“Really? You know what I feel? How come? When did you try to hold in the guts of a 5-year-old boy as he bled out into the dust? When did you pick bits of someone else’s bones out of a wound in your face? When did you come back to a dead pigeon you had seen three days earlier and eat it because supplies had still not been dropped to you? When were you out and about as the mortars hit making sure all of your lads were safe in bunkers you had designed and built? When do you lie awake at night because one of your lads was transferred to another area where they weren’t using your bunkers and was killed in a rocket attack?” 
So please, even though your intentions are good, just stay away from the phrase, “I know how you feel”.
2) God doesn’t give you what you can’t handle.
Actually God does give us more than we can handle. But He doesn’t give us more than HE can handle. Putting your faith and trust in God and knowing that He walks with you when bad things happen, is why we can get through seemingly impossible situations with His help.
Feeling alone when we’re suffering is what causes us to feel we aren’t strong enough to handle what has happened. So if someone is already feeling like God isn’t there, then telling them that God doesn’t give them anything they can’t handle, will only make them mad at God because they don’t know why God would let this happen. Instead of this, say something like, “God is with you. He was there with you when the event happened, He was hurting too; and He’s with you now. Lean on Him.”
3) You’re strong so you’ll be fine.
It’s great to think someone is strong. But the person with PTSD doesn’t feel strong, every day is a battle for them. So when someone says, “you’re strong so you’ll be fine” it sounds like they expect you to get over it by yourself and soon.
4) It could have been worse.
It doesn’t matter if this is true or not. For the person who lived through the terror that caused their PTSD, it was terrible and something they never want to experience again.
5) Suck it up and move on.
Seriously; why would someone say this in the first place?? But you know people say it; insensitive people who can’t put themselves in someone else’s shoes. If you’ve said this to someone (even if it’s not someone with PTSD) apologize.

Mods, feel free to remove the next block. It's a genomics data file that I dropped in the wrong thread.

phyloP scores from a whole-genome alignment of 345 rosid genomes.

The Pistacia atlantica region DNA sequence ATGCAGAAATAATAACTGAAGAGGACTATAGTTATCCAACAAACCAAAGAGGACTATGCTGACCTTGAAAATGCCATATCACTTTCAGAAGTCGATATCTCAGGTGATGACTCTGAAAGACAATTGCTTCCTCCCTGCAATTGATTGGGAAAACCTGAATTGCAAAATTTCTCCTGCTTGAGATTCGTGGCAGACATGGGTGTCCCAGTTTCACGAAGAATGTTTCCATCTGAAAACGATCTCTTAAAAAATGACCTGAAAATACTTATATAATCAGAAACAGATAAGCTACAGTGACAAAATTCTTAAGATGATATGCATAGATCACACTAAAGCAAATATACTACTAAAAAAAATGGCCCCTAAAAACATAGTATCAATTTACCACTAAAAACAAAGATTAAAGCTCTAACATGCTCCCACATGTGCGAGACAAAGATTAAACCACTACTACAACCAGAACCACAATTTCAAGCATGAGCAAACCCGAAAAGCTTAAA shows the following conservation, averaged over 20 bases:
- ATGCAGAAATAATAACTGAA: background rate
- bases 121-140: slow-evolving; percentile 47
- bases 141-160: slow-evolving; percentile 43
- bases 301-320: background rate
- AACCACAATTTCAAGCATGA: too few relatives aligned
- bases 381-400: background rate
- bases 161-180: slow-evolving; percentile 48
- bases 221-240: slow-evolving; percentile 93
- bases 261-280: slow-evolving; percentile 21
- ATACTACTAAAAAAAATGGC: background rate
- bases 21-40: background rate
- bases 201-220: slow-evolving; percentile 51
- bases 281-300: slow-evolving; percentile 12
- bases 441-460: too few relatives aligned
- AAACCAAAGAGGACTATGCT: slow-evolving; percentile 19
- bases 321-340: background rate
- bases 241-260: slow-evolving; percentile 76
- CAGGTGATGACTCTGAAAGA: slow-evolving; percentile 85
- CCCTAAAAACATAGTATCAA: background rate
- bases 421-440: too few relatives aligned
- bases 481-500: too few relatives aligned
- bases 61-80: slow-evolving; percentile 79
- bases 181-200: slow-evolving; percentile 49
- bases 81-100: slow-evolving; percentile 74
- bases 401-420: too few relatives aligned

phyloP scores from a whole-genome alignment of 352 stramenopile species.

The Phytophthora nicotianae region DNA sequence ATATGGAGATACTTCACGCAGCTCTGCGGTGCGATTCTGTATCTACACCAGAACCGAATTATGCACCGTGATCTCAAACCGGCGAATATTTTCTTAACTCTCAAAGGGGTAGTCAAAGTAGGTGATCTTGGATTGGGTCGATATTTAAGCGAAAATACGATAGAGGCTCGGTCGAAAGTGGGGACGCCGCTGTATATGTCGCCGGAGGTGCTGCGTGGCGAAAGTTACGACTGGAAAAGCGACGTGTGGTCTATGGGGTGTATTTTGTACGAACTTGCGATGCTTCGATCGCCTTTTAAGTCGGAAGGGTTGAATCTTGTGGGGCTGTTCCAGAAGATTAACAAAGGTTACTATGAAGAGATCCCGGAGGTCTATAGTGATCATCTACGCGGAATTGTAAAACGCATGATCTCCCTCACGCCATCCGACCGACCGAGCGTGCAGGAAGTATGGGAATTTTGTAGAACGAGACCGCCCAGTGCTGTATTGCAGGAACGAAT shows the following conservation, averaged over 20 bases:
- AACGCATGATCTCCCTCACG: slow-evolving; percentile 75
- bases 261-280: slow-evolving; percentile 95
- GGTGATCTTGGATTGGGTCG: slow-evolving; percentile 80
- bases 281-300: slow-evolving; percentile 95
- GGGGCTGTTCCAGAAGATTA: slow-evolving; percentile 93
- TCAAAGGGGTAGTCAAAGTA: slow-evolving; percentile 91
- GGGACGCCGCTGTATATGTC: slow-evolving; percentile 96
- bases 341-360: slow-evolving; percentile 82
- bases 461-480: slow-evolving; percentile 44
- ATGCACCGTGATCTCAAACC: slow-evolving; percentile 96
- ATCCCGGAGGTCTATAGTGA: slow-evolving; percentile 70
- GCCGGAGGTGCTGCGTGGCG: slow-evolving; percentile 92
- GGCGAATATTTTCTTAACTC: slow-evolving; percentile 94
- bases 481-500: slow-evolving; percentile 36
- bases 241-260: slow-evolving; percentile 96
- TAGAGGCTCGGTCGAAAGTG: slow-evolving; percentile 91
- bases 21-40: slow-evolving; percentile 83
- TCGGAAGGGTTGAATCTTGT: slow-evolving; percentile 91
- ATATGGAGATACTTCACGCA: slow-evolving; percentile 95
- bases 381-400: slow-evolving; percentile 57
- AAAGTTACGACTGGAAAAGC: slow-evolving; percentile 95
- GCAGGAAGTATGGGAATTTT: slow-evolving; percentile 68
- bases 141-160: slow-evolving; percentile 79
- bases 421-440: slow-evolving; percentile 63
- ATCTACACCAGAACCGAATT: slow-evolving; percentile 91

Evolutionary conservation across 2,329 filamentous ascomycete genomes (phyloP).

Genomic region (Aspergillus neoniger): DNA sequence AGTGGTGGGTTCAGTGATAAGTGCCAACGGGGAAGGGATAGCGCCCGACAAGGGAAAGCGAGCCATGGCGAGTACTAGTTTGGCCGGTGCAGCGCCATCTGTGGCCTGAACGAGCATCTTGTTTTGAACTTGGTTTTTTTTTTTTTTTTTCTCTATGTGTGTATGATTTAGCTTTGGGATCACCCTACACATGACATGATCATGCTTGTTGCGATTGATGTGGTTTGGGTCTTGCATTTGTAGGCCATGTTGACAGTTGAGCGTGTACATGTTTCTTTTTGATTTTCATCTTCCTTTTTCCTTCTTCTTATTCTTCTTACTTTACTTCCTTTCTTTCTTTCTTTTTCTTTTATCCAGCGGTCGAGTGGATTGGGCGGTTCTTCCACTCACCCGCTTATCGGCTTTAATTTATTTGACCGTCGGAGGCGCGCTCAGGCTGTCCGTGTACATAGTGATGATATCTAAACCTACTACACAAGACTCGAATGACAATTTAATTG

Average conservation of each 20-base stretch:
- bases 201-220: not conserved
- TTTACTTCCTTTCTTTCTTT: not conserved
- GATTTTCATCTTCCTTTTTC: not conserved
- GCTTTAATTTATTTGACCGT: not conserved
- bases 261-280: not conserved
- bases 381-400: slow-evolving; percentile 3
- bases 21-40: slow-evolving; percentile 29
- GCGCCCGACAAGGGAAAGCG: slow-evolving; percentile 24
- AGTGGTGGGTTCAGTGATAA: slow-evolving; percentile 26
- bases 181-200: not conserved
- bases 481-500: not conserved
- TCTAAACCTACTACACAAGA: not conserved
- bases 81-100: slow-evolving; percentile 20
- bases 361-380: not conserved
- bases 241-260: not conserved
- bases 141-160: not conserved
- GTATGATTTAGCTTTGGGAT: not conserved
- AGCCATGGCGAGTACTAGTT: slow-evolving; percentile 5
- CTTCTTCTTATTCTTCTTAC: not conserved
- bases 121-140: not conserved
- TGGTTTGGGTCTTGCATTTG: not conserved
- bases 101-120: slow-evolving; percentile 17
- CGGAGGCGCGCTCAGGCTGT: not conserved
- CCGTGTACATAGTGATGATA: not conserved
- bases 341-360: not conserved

6) Shouldn’t you be better by now?
Here we go with the insensitive people again…
PTSD, just like grief, depression, anxiety, etc., doesn’t have a time-table. There’s no magical day when things are just all better. People who lived through something traumatic are never going to forget what happened. Although their PTSD symptoms may eventually get better or even stop, that experience will always be a part of them.
7) People have been through worse.
Yes, yes some people have been through worse. But that doesn’t change the fact that what was experienced by the person you know with PTSD isn’t bad. You can’t compare a soldier’s PTSD with a car accident survivor’s PTSD. While they both lived through something terrible, they have PTSD for different reasons and will have different types of flashbacks/nightmares/triggers/panic attacks, etc.
8) I thought only soldiers got that.
Actually no. The following is from my article, Helping a Friend or Loved One who has PTSD (from someone who has had it too): Post-traumatic stress disorder can develop from many different traumatic events such as:
* Watching someone die
* Being in a serious accident
* Being the cause of someone else’s death
* Being a police officer, firefighter, first responder, etc.
* Seeing something you already fear being played out
* Watching something traumatic happen to a loved one
* Experiencing long-lasting trauma
* Childhood abuse or neglect
9) Leave it in the past.
When a person has PTSD, it’s not about the person not letting go of the past, but the past not letting go of the person.
While that may not make sense to someone who hasn’t had it, it’s a true statement for those with PTSD. A good way to remember it is, for them it’s not so much about letting go, it’s about not being able to forget.
10) What happened to you was not that bad.
Maybe to someone who didn’t live through what happened it’s not that bad. But this ties into #1 and #7. Try to put yourself in their shoes and imagine what their traumatic experience was like. Because until you have been through the exact same thing and handle it the same way, you won’t know how bad it was.
A few good ways to help someone with PTSD:
*A person with PTSD or depression may want to be left alone but not actually be alone. So they may not want to talk about how they are feeling, but still want you to be there with them.
*Try to put yourself in their shoes. This isn’t easy, but it will help you and them.
*PTSD is a sign that they’ve endured a lot of terrible things. Remind them of that and tell them that they are not weak and they’re not alone. Remind them that God is with them.
And remember, if your friend or loved one is threatening to (or already has) hurt other people or themselves (including abusing drugs or alcohol), they NEED professional help. Even if you think they’ll resent you for getting it, it must be done to keep them, and those around them, safe.
Sources & References: